A fun Pack show featuring Nick Leveski and Patrick Gantz having a lot of fun endowing each other and reacting to one another.
When we show make a bold choice the moment we step out on stage, a blank slate is immediately endowed with an active element that provides fuel for a scene to grow. If we put off making a choice – instead timidly walking out to the center of the stage to meet our scene partner and cautiously negotiate a scene on vague information – the scene is doomed not to go anywhere out of fear of going in the “wrong” direction. In improv we are collaboratively building something out of nothing; the moment we make a choice we have something to build from, and the earlier in the scene we have that something the better.
If this Weakness is identified, the following posts may prove helpful in coaching to the Opportunity:
* Why “What” should not wait for “Why”
* Emotional Character Development
* 5 Round Character Development
* Emotional Initiations
* Hot Spot
* Mirror, Action, Object
Agreement is a cornerstone of improvisation. We’re on stage creating something out of nothing. If I create one thing out of the ether then we have something. We want to build that something up and out; we don’t debate the validity of something made up. Inquisition, opposition, negotiation and transaction are counterproductive on stage to our doing what the audience came to see: Improvisers exploring an invented reality.
HERE’S WHAT I KNOW – One player takes the stage with everyone else in the audience. Audience, with teacher moderating, asks the player very technical or nonsensical or just hard questions. The player presents him/herself as an expert in all areas and is therefore able to confidently respond to all questions.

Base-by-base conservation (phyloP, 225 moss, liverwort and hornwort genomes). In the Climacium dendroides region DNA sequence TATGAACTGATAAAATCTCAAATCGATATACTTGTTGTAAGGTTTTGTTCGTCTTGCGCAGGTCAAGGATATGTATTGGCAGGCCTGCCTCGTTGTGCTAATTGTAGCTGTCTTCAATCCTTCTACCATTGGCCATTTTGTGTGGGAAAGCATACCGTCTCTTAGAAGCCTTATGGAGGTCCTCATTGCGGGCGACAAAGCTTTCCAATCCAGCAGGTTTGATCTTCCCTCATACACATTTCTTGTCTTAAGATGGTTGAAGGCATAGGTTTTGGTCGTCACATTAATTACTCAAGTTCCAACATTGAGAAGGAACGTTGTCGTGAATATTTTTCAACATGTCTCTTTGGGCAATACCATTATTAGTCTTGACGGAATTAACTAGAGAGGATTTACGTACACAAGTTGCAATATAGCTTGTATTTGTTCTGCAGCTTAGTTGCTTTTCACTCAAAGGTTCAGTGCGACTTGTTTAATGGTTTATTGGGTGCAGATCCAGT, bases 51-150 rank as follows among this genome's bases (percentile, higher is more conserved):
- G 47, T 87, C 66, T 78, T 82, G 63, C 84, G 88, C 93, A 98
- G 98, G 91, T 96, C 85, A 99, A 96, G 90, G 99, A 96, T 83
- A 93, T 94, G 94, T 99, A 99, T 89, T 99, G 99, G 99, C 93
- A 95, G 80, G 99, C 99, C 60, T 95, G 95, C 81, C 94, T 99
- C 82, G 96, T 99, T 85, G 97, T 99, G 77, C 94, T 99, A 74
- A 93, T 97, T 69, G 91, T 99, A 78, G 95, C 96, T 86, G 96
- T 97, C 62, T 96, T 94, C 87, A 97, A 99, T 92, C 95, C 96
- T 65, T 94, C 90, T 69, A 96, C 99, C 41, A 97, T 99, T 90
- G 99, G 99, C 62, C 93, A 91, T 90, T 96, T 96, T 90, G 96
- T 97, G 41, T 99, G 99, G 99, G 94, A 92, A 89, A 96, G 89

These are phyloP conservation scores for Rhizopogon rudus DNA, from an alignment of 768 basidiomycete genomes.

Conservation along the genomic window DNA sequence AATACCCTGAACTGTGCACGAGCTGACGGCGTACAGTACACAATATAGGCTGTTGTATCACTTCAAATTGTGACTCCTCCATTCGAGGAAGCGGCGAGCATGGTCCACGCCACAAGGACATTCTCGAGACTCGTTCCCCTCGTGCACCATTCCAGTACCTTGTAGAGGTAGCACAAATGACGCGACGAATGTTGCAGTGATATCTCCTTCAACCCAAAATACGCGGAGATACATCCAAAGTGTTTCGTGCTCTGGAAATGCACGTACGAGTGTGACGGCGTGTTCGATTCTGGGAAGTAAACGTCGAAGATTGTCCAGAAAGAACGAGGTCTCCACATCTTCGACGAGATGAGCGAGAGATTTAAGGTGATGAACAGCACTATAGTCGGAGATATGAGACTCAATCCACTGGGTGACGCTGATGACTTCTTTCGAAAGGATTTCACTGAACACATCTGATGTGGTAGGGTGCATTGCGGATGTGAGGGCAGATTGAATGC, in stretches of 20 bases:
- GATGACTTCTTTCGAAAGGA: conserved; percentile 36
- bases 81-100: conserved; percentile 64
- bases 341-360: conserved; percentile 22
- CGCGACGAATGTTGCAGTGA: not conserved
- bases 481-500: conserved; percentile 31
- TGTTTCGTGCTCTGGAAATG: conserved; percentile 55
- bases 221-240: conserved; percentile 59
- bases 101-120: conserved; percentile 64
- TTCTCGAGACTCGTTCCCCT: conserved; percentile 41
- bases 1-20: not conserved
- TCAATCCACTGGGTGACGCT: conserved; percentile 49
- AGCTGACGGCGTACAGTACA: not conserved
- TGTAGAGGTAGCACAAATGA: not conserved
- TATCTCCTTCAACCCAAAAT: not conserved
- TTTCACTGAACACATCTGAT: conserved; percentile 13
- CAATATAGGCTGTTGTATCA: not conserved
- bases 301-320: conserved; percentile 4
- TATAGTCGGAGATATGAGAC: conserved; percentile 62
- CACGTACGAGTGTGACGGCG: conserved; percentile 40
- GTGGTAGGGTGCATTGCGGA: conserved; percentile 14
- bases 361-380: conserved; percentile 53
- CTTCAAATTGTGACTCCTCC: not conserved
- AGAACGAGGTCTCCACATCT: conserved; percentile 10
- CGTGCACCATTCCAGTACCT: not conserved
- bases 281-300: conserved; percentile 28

• Emotions are always trump – A maniacal laugh. A dismissive ‘pshaw.’ Even an awkward misdirection. All of these non-informative but emotional responses keep a player in control.
• Decisiveness is king – struggling to the right answer is rarely as satisfying as quickly deciding on any answer.
• Commitment is all the sense you need – players can get hung up on thinking through responses that “make sense.” Forget sense. Just make a choice and stand by it confidently. Commitment to making a decision despite sense will make your response sound “right” even if it isn’t and/or it’ll focus the scene on your “wrong” character instead of the Q&A “stuff,” which is awesome.
• Committed, You Can Stand By Yourself – you can be on stage alone for 30 seconds or for five minutes. Commit to yourself. Don’t rely on meeting your scene partner center stage before the scene starts. You can be alone.
Objective: Leading with emotion is a hugely powerful way to ground a scene in-the-moment. Don’t over-think an easy win. You don’t need a motivation. You just need commitment to the moment. Just react emotionally. Continue reading
Emotional Decision Making: If you are to “choose one thing” entering a scene, emotion is always a strong choice. It doesn’t matter what the choice was if you commit. And choosing to decide without deference to “sense” can make for fun unique scenes.
EMOTIONAL CHOICE CIRCLE– Player One makes a decision of what emotion they will use to react to Player Two through. Then Player Two says anything. And Player One has the previously decided upon emotional reaction to the anything. (“I have a dog” / “Fucking Christ!”)
• A committed emotion will always trump sense – if you just feel you never have to explain how/why you feel what you do.
• Any emotion works – if we try to “understand your motivation” before making a choice about how to feel, you’ll end up in a scene that’s been done a million times before. But, if you make a choice about how to feel before any context is established, then that scene has the potential to be different than any that’s been seen before (“I’m the first Johnson graduating college” / “Ooooh, my god. I’m so scared”).
EMOTIONAL LAY UP LINES – Player One makes a decision of what emotion they will use to react to Player Two through. Then Player Two enters the stage to engage Player One and Player Two responds through their chosen emotional perspective (“Hi” / “I love you”). Give the scenes a few lines back and forth.
• Repetition is the only justification you need – If emotional offers are not aligned (“It’s so beautiful”/ “I’m so depressed”), don’t waste your time negotiating which feelings are valid; just heighten the juxtaposed feelings (“The colors in this sunset – breath taking” / “So much pollution”; “The deep reds, bright purples…”/ “The black in our lungs”).
BLIND SCENES – Player One starts engaged in the environment (with an action, object, atmosphere, etc.). Player Two, starting with his back to the stage, has the first line of dialogue.